The old bridge is located 75 feet north of the new span. NS expects to begin running trains over the new structure late this month or early next, Swanson said. The entire project — which includes dismantling the old bridge and restoring the surrounding land — is slated to wrap up in 2018.
Modjeski and Masters Inc. designed the new bridge, while the American Bridge Co. is the main construction contractor. Bergmann Associates is serving as NS' on-site engineer to ensure construction is progressing according to plan.
Aside from reducing congestion, the new Portageville Bridge is expected to open up expanded shipping options for NS' customers, particularly in New York's Finger Lakes region.
Still, the project has had its share of engineering challenges. For example, NS needed to blast and remove more than 16,200 cubic yards of weathered and fractured rock from the gorge walls. On the gorge's west side, the contractor needed to use large cranes to remove the rock because there was no vehicular access to the gorge floor.
The Class I faced environmental difficulties, too. The bridge is located in a state park that’s home to two federally endangered animal species: Northern long-eared bats and timber rattlesnakes. The park also is home to bald eagles, a federally protected species.
To reduce construction noise that could disturb a pair of nesting bald eagles, NS adopted a plan to drill bridge foundation piles in lieu of the "more typical method of pounding," Swanson said. The Class I also limited the use of explosives to excavate arch foundations.
Although NS develops an annual budget for bridge work, the railroad typically funds major bridge replacements through a separate line-item budget. NS has provided nearly $60 million for the $72 million Portageville Bridge replacement, while state and local funds will cover the remainder. The project marks the largest public-private development that NS has ever developed for an individual bridge project, Swanson said.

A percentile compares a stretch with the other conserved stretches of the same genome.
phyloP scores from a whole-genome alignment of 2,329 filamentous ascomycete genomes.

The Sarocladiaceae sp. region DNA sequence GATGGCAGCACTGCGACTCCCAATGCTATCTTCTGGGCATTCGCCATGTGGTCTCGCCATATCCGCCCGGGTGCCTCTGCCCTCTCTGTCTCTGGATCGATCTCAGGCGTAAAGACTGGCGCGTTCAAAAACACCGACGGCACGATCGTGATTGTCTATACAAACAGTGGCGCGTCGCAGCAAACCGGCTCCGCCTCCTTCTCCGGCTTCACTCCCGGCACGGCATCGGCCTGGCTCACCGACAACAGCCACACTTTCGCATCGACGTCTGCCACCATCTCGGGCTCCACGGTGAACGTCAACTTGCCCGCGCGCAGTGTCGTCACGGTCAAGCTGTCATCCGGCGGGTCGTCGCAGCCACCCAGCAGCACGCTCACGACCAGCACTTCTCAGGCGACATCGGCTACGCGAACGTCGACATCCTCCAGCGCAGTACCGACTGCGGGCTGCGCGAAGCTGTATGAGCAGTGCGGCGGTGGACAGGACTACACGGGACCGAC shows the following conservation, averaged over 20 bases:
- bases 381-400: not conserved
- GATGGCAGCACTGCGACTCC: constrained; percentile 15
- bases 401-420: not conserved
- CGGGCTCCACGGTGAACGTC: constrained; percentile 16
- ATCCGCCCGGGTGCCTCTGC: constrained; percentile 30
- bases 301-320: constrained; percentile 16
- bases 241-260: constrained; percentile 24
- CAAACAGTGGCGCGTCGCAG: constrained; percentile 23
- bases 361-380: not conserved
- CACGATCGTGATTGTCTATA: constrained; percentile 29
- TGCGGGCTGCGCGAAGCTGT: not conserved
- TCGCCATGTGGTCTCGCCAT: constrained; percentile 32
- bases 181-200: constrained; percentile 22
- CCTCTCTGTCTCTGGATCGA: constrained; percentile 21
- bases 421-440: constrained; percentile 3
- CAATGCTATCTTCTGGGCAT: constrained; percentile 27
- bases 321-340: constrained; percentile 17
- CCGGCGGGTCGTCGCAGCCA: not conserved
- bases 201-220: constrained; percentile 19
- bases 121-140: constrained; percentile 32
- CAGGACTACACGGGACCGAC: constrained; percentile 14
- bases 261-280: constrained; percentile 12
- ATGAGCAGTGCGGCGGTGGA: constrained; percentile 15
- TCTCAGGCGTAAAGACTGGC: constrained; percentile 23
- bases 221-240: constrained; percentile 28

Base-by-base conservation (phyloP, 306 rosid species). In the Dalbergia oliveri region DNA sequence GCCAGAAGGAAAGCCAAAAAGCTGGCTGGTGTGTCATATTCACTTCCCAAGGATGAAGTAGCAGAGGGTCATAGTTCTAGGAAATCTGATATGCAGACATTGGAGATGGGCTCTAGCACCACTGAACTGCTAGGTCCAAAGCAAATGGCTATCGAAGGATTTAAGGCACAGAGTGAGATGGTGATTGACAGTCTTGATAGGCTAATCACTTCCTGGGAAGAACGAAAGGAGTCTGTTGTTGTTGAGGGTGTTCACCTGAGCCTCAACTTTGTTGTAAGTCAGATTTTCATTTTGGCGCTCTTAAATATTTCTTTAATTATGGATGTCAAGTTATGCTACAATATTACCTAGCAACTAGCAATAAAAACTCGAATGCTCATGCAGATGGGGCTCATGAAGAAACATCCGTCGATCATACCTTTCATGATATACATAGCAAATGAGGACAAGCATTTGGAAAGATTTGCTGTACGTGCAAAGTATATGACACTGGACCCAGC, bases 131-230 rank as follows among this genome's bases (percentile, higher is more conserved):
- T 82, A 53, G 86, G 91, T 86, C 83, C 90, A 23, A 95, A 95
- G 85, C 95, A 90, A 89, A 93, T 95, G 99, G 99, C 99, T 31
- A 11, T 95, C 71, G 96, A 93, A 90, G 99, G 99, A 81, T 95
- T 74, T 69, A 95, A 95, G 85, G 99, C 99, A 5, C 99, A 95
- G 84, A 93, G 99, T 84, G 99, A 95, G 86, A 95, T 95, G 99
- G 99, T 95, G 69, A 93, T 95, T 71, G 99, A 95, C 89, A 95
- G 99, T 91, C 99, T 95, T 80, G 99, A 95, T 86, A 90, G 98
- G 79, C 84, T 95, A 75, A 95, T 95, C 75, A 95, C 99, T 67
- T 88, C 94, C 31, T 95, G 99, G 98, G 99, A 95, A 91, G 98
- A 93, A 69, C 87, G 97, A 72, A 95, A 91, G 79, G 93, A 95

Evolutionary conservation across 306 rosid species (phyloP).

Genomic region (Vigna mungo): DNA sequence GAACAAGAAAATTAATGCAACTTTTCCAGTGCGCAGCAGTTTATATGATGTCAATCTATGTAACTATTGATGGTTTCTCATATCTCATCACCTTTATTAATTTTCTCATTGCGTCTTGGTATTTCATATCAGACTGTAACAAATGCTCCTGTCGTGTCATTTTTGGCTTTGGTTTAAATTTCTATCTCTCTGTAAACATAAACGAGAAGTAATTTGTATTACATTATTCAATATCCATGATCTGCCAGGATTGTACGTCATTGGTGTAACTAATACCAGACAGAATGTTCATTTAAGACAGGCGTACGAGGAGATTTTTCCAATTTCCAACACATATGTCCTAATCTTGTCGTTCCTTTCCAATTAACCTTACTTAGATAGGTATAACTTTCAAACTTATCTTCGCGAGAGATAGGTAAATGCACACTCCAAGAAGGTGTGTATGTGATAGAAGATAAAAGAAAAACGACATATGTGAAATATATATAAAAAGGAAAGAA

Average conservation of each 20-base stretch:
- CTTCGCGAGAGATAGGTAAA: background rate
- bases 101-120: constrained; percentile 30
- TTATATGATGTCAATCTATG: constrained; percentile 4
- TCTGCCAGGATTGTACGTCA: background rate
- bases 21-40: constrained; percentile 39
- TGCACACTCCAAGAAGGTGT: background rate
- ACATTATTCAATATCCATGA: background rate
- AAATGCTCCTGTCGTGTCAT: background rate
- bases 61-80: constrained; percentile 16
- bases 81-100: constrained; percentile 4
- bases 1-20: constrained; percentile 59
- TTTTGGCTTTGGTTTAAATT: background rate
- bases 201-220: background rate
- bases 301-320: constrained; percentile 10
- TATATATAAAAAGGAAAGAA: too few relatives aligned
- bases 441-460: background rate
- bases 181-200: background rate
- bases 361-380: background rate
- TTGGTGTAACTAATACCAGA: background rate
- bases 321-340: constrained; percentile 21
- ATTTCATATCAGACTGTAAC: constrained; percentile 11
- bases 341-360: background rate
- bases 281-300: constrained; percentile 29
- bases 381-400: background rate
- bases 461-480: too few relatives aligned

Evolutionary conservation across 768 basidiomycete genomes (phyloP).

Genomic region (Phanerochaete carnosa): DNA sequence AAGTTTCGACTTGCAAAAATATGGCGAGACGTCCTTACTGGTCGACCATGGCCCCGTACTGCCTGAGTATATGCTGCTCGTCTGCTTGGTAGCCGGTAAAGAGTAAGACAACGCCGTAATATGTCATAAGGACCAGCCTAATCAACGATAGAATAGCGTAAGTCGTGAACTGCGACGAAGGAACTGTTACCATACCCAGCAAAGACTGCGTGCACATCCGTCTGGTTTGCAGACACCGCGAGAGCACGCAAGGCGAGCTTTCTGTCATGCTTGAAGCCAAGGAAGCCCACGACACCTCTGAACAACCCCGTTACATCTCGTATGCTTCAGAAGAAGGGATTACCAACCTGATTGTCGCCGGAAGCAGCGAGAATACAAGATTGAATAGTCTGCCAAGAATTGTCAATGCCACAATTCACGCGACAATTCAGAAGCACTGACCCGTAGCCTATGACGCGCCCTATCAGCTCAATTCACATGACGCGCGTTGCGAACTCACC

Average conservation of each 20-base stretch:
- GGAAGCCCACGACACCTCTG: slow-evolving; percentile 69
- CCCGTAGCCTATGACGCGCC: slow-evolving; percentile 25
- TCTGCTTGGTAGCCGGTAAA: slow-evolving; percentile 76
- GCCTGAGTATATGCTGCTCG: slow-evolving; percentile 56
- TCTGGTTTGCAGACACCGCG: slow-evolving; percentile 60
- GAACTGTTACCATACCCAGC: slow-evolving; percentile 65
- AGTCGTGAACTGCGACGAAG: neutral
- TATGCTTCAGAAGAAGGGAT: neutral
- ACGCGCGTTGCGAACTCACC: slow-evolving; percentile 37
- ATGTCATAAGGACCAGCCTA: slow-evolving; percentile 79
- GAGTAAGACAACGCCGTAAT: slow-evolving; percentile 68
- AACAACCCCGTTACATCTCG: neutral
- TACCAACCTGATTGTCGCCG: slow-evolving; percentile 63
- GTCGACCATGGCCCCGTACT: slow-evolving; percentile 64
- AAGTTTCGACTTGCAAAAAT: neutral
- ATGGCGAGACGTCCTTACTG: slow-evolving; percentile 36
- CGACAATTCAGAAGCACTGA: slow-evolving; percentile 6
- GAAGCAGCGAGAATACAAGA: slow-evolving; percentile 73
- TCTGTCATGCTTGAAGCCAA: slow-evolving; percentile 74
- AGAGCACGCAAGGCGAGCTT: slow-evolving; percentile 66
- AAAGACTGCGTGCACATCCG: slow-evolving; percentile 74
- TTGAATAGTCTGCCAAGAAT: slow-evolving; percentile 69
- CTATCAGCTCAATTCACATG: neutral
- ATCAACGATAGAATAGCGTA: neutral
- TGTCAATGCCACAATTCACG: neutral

While replacing a bridge is ideal in some situations, it’s not always the right solution.
"A multitude of factors play into the decision to replace a bridge, with load-carrying capacity being a primary consideration," Swanson said. "NS aims to rehabilitate bridges rather than replace them when it makes economic sense and ensures continued safe rail operations."
For MTA Long Island Rail Road (LIRR), replacing the Post Avenue Bridge in Westbury, New York, was the best way to continue safe operations. Within recent years, dozens of tall trucks have struck the bottom of the century-old structure, leading to delays as crews verified the bridge’s structural stability before resuming train service.
The new bridge's height clearance has been increased to enable trucks up to 14 feet tall to pass below. The old structure's height clearance was just 11 feet, 10 inches.
What's more, the two-track bridge has been expanded to make way for a third track. As part of LIRR's major expansion project on its main line, the railroad is constructing a third track along a 9.8-mile stretch between Floral Park and Hicksville, New York. The additional track will enable LIRR to provide bidirectional service during peak hours.
"The biggest challenge on any bridge replacement project is to minimize the impacts to the customers and public," said LIRR spokeswoman Sarah Armaghan via email.
To overcome that obstacle, LIRR removed the existing structure and installed the new one during a single weekend track outage in late October. The railroad also kept the public informed of the project through fliers, radio ads and social media posts, Armaghan said.
On the other side of the United States, BNSF Railway Co. recently completed a $20 million project to replace the Washougal River Bridge in Camas, Washington.
During two, 32-hour maintenance periods, the railroad’s engineering team used hydraulic jacks to lift and pull out the old trusses. Crews then slid in the new bridge spans.
BNSF planned the bridge replacement, but the work itself was done entirely by a contractor, said spokeswoman Jessa Lewis in an email.
"Generally speaking, we use contractors when a project is of a magnitude that requires a sizable workforce presence for an extended period of time," she added.
Kansas City Southern relies on a similar approach for its bridge projects. The work is completed both in-house and with contractors, such as Austin Road and Bridge, Koppers and CWW Contractors, said KCS spokeswoman Doniele Carlson in an email.
KCS has set aside $250 million for its 2017 maintenance-of-way budget. Of that total, $25 million was dedicated to bridge projects. This year, the railroad is replacing bridges near Eve, Missouri; Texarkana, Cass and Laredo, Texas; and Leesville, Singer and Sorrento, Louisiana.